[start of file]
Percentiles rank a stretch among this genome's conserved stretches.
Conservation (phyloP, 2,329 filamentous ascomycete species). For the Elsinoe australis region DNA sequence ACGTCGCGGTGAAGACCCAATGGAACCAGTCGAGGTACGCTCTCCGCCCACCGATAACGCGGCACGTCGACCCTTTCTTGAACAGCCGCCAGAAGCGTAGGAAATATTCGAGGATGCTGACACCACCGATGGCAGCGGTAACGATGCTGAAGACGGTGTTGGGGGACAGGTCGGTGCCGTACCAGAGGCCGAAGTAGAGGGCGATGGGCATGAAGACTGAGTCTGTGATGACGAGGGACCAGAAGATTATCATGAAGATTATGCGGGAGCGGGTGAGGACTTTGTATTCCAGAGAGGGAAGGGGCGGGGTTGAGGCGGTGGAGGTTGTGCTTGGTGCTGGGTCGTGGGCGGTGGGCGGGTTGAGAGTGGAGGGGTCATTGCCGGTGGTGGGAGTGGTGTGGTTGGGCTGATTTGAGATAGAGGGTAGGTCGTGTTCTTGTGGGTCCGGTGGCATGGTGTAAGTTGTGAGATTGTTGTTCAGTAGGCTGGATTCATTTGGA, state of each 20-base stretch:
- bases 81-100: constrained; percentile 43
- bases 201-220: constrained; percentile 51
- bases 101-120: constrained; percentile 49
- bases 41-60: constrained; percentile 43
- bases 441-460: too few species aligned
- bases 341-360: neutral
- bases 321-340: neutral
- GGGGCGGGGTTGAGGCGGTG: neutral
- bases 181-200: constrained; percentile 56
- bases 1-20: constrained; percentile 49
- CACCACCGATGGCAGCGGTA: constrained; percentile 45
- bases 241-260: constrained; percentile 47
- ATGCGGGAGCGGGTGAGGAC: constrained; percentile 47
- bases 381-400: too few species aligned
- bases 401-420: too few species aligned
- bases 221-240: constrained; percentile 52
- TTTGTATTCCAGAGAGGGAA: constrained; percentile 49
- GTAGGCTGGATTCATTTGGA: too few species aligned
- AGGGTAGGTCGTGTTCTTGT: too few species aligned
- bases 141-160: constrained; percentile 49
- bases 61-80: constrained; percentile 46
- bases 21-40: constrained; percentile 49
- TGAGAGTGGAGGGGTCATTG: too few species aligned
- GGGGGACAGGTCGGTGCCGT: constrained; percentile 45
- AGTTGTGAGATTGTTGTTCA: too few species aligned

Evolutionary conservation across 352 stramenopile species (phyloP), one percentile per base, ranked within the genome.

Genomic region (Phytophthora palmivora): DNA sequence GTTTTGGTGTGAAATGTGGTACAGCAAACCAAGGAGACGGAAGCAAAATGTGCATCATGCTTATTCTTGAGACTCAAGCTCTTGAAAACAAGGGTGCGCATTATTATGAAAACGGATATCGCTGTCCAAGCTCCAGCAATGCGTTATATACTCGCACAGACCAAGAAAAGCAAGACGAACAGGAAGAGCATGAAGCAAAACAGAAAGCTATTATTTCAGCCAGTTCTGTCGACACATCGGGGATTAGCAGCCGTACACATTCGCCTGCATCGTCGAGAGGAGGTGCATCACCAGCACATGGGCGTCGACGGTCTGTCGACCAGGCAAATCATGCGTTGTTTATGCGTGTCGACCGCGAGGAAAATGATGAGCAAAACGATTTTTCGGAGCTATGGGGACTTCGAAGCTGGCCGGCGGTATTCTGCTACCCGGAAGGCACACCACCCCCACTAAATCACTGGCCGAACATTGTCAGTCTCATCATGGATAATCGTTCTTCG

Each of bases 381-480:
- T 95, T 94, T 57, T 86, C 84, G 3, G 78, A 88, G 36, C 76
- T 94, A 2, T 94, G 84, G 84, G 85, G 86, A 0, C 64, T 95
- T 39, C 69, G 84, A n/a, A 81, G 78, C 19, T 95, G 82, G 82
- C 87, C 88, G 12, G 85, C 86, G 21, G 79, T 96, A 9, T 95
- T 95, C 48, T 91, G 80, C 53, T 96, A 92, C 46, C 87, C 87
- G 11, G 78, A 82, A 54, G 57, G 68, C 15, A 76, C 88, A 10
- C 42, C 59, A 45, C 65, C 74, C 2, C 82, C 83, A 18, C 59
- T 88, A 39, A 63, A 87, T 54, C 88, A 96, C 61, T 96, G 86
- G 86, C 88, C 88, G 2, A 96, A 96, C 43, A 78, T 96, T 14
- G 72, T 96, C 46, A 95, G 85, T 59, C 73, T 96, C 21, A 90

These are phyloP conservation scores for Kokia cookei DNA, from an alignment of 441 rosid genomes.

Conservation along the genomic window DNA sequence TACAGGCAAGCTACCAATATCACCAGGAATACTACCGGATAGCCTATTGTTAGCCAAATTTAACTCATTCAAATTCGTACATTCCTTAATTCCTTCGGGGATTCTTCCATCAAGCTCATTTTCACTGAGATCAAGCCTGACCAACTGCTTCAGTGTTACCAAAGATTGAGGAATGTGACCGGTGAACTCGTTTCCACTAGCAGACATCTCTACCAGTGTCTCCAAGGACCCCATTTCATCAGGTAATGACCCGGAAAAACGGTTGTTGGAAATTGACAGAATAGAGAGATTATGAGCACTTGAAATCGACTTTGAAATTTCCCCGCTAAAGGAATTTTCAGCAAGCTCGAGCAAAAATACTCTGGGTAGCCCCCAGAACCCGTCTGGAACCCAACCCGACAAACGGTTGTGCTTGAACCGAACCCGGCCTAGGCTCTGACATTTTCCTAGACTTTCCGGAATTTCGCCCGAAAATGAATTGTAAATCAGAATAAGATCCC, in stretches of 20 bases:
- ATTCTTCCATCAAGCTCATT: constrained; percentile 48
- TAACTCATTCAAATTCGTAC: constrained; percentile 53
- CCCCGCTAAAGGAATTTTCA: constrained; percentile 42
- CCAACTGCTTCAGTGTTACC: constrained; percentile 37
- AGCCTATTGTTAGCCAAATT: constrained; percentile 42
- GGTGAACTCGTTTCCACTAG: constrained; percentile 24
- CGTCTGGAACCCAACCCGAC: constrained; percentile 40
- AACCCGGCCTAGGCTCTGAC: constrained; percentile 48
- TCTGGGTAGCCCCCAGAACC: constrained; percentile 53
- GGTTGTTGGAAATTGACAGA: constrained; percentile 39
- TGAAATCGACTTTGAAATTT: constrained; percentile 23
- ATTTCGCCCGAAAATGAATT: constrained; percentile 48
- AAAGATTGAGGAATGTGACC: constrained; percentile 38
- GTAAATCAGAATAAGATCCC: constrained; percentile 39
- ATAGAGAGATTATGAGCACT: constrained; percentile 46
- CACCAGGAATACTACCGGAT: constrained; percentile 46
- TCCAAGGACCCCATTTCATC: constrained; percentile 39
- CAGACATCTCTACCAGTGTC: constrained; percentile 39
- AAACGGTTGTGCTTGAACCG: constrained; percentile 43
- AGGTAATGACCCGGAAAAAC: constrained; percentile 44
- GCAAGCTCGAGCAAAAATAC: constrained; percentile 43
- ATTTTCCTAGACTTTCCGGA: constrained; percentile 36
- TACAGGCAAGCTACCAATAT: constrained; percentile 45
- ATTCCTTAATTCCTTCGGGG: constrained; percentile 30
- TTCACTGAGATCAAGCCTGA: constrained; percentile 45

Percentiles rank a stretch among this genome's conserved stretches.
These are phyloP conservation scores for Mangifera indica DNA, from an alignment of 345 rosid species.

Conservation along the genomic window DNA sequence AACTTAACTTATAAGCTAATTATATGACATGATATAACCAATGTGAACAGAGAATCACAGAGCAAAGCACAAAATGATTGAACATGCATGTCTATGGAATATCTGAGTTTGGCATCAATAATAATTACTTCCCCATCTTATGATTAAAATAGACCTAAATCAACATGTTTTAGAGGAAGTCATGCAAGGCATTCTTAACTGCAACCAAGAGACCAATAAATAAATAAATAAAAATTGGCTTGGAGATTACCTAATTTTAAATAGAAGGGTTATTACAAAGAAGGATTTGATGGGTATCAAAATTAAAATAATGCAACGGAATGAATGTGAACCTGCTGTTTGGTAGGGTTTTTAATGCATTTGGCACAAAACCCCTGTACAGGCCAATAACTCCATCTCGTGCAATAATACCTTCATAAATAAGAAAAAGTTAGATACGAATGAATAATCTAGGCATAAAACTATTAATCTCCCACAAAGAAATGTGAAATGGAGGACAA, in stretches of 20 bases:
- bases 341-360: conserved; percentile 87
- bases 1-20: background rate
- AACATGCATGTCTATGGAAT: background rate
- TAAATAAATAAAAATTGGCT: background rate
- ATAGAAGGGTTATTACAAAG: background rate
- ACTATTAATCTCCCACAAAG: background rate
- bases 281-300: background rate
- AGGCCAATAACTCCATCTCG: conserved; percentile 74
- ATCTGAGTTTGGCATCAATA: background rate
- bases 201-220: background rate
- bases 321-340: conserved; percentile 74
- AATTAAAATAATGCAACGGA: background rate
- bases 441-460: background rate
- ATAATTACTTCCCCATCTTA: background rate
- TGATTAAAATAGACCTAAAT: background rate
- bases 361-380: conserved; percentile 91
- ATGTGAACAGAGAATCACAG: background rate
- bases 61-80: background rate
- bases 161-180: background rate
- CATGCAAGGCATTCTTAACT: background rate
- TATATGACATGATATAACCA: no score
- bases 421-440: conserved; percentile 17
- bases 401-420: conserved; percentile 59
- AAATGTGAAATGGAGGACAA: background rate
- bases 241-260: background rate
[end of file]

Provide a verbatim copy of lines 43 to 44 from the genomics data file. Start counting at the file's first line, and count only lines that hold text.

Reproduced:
- ATTCTTCCATCAAGCTCATT: constrained; percentile 48
- TAACTCATTCAAATTCGTAC: constrained; percentile 53